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The Philosophy of RhythmAesthetics, Music, Poetics$
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Peter Cheyne, Andy Hamilton, and Max Paddison

Print publication date: 2019

Print ISBN-13: 9780199347773

Published to Oxford Scholarship Online: January 2020

DOI: 10.1093/oso/9780199347773.001.0001

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PRINTED FROM OXFORD SCHOLARSHIP ONLINE (oxford.universitypressscholarship.com). (c) Copyright Oxford University Press, 2020. All Rights Reserved. An individual user may print out a PDF of a single chapter of a monograph in OSO for personal use. date: 27 September 2020

Leaving It Out

Leaving It Out

Rhythm and Short Form in the Modernist Poetic Tradition

Chapter:
(p.374) 23 Leaving It Out
Source:
The Philosophy of Rhythm
Author(s):

Will Montgomery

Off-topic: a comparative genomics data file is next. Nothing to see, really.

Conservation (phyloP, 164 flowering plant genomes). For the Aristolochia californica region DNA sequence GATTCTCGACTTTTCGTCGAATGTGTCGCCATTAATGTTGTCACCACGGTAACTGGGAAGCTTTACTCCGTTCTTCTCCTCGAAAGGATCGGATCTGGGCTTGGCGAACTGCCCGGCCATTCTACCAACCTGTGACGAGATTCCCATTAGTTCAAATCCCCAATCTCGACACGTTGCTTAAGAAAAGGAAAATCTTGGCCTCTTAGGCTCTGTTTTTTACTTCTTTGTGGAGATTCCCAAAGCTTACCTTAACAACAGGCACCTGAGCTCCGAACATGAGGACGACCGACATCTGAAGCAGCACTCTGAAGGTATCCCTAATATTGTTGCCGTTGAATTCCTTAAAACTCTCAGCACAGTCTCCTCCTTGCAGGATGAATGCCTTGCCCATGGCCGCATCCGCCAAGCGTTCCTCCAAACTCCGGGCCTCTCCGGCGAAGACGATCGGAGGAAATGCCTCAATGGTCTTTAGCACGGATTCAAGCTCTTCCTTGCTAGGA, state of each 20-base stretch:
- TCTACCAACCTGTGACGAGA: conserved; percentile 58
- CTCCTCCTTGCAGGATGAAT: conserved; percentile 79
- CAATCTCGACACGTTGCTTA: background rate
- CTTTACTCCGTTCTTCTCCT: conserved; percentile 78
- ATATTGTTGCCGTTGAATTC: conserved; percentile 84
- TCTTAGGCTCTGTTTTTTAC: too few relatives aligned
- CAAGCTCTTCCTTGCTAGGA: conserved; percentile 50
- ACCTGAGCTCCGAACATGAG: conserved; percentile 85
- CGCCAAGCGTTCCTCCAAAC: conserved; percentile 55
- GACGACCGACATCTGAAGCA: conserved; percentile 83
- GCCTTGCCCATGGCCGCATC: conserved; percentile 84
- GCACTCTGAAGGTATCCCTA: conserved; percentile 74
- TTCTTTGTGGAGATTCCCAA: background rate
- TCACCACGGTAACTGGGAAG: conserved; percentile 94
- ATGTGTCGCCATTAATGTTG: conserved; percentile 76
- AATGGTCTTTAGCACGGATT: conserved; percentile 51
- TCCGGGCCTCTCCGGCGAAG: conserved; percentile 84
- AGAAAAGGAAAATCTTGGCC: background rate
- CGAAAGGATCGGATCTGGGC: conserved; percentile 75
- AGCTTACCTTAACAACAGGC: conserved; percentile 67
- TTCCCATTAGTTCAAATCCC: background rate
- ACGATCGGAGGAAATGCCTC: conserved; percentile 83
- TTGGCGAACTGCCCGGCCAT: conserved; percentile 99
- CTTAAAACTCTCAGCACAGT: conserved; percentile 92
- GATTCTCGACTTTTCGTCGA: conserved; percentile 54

Publisher:
Oxford University Press
DOI:10.1093/oso/9780199347773.003.0024

Chapter 23 shows how in the modernist era rhythm was no longer a stable background pattern, but became part of the overall acoustic texture of the poem—with short-form poetry the most powerful vehicle for rhythmic innovation. Poetry had, for most of English literary history, generally been held to be metrical—rhythmic in a consistent pattern. Ezra Pound helped shape modernist poetics, and the author focuses on the Poundian line of influence, with particular emphasis on the writing of the American poet Robert Creeley. While his verse is not “musical” in the tightly patterned sense of balladry, his precise and economical use of language encourages rhythmic innovations comparable to those of twentieth-century musical pioneers such as the composer Anton Webern or the bebop drummer Max Roach. The author argues that brevity and ellipsis are integral to a modernism best approached through the modernist dictum Dichten = condensare (to poetize is to condense).

Keywords:   rhythm, poetry, modernist poetry, modernism, short form, Robert Creeley, Ezra Pound

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